I’ll keep this short. I was not a fan of this book.

Obviously, any book that’s going to be about surviving infidelity is probably not going to be a barrel of laughs. And that’s fine. But since we aren’t aiming for entertainment value, the book should attempt, at least, to be useful and informative.

Liz Currin has a Ph.D in psychology, and is a practicing clinical psychologist in the Atlanta area who specializes in relationship issues (such as infidelity). And here’s the thing—I have no doubt that this lady knows what she’s talking about, and that she’s probably actually a very good psychologist. But she’s not a writer, and throughout the whole book you can feel her being as careful with the reader as with one of her patients—and while that kind of care and devotion is wonderfully well-intentioned, it also means that she doesn’t voice her own opinions about what to do much, which can be frustrating if you’re hoping a guidebook will provide some concrete advice on how to proceed.

When she does voice her opinions, it’s wonderful. For example, when counseling readers about deciding to stay together or divorce in light of infidelity, Dr. Currin counsels that, unless there’s a threat of physical violence or verbal abuse, people should remain in the same house and really take their time to decide—apparently about 30% of people who get divorced regret it. I didn’t know that, and I appreciate that she advocates taking the time to let the most dramatic emotions fade before making important decisions (except, of course, when somebody could get hurt). She also continually advocates seeking the help of a mental health professional—which I get as the sensible, fail-safe, one-size-fits-most option. But those are the two most concrete pieces of advice in the book.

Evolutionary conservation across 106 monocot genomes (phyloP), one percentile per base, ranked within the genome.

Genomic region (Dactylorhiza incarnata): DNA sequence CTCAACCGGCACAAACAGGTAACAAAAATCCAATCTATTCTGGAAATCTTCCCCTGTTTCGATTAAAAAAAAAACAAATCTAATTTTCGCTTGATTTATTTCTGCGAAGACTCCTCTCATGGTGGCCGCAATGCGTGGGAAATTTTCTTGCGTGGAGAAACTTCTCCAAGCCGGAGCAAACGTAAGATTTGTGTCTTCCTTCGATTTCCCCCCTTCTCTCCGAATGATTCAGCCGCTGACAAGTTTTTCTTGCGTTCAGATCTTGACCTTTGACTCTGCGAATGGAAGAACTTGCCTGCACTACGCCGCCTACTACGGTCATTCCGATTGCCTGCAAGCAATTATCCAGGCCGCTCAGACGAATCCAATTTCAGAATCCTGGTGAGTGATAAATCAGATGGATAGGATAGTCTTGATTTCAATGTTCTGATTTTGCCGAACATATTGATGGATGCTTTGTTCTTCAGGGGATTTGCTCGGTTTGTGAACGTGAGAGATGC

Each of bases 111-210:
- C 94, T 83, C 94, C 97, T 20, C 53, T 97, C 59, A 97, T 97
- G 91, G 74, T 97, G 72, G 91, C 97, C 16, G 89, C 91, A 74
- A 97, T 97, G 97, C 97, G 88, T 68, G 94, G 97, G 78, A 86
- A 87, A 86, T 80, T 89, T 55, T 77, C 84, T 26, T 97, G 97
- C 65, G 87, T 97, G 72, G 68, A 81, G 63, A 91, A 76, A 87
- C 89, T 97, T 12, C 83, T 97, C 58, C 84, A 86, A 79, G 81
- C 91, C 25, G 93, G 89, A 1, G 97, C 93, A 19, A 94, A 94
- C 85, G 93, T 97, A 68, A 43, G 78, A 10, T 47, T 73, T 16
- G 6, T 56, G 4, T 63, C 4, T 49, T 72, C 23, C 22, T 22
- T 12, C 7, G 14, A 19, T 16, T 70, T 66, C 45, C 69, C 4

If you or someone you know is dealing with infidelity, they certainly could go to the store and pick up Surviving Infidelity—but I might browse the shelves to see if there’s something better first.